A line doubler takes interlaced video, like NTSC's 480i signal, and de-interlaces it into a progressive scan 480p signal. There are HD line doublers for taking 1080i and converting it into 1080p, but I think you are looking more at NTSC input.
A scaler will convert the video feed from one resolution to another. An example would be feeding 480p into a scaler from a progressive scan DVD player or a line doubler and it sending out 1366x768 to your projector.
There has been a lot of work towards consolidating these two different things into one box that takes 480i in from a source and de-interlaces it, scales it to another resolution and outputs it to a device without having to convert from a digital signal to analog and then analog to digital again.
One other thing that is sometimes done is frame rate conversion. Typical video displays are running at 60Hz (refresh rate), but film is shot in 24 fps. To make the film stay in sync with video, they play the first frame 3 times and then the next one twice. This causes panning shots to look jerky. If you have a display device that can run different refresh rates, you could set it to be at 72Hz, thereby playing each frame 3 times and getting rid of the jerky look in pans (called judder).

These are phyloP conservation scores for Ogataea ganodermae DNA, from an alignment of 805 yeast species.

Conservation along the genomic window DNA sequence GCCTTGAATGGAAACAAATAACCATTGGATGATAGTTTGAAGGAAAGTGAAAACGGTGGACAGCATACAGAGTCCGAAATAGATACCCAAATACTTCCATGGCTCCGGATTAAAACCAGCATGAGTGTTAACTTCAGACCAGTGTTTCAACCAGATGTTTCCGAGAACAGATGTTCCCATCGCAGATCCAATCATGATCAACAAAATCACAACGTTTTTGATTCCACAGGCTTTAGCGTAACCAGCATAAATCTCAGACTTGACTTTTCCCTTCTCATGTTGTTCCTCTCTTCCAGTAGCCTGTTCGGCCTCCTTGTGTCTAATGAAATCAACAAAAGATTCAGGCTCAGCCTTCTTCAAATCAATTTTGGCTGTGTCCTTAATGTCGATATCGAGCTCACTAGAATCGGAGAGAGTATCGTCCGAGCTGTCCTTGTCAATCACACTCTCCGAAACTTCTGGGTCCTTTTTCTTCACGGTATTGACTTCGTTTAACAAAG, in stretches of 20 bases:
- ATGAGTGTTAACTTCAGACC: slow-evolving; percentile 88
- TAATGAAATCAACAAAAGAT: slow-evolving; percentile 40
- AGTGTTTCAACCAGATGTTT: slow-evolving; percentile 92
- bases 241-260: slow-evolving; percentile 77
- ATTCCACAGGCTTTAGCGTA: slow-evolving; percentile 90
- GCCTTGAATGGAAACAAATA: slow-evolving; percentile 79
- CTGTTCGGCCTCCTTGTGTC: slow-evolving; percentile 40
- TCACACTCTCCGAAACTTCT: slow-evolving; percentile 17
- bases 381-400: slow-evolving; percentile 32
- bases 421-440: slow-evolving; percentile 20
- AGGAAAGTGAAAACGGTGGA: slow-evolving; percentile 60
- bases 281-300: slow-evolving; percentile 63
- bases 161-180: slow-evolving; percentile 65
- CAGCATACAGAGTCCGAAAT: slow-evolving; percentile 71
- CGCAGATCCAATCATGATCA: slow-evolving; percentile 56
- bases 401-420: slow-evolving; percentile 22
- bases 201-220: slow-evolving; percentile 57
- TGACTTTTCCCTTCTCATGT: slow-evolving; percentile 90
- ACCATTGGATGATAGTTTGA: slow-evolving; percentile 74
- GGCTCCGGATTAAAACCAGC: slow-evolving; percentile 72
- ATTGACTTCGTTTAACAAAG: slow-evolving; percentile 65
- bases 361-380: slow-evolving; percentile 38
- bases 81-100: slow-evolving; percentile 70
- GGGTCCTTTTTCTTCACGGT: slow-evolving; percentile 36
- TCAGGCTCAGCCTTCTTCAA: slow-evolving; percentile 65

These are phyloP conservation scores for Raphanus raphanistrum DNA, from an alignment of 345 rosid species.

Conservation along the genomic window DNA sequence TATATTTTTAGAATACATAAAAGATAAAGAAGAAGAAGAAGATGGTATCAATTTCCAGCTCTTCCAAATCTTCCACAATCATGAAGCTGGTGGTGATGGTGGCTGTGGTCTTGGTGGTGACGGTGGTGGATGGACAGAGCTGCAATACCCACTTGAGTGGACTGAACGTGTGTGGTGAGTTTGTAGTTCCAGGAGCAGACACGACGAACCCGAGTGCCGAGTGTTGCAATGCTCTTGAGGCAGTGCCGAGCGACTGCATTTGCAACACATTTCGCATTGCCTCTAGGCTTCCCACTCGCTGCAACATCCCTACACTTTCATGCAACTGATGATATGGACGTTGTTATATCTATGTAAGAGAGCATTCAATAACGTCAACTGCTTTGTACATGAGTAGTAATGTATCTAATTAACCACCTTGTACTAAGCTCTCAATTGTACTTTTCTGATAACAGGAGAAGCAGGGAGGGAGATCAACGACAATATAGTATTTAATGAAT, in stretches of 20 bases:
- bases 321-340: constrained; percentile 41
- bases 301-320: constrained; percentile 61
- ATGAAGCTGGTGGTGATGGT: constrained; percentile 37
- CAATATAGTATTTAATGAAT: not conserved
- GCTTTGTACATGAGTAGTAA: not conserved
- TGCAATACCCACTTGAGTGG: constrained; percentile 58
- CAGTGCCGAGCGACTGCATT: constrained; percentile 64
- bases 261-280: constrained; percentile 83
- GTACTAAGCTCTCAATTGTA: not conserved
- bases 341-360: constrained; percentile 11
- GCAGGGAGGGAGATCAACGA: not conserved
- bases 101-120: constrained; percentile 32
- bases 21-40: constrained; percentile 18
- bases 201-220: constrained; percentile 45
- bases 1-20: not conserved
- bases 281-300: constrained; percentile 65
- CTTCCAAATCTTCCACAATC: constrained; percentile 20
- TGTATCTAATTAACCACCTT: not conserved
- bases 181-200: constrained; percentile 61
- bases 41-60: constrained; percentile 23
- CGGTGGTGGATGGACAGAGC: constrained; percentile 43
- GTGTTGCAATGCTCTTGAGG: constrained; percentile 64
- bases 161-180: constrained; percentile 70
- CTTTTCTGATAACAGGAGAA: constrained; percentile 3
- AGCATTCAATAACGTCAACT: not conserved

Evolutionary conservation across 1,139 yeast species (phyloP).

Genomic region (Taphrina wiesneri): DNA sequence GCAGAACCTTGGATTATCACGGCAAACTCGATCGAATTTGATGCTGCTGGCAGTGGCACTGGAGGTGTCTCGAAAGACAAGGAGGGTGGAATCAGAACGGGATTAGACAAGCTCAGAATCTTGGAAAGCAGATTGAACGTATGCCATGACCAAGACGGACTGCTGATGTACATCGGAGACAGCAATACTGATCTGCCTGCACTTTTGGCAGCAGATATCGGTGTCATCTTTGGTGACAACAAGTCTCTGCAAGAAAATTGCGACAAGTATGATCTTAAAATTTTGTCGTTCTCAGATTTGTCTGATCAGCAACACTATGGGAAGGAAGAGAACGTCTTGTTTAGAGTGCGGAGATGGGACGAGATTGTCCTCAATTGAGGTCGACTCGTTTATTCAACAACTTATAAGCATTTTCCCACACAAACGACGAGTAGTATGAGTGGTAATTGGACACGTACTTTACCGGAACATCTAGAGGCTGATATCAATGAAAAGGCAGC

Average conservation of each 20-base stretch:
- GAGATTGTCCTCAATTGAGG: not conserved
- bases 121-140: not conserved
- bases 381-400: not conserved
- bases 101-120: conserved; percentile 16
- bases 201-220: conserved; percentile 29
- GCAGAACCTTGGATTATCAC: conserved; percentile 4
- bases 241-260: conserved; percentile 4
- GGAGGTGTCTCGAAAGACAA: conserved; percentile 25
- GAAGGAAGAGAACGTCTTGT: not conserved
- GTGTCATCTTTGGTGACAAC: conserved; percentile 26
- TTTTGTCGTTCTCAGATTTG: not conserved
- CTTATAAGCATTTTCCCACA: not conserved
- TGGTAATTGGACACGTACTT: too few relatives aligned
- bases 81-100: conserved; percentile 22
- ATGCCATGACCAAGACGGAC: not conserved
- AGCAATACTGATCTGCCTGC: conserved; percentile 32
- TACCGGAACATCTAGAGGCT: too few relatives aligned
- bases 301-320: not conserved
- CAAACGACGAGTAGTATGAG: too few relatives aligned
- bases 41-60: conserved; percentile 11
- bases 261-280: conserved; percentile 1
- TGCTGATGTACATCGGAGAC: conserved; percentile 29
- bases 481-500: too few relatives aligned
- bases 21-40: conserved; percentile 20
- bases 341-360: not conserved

A simple home theater PC can do all this very cheaply. A well built HTPC can easily outperform stand alone systems costing five-ten as much.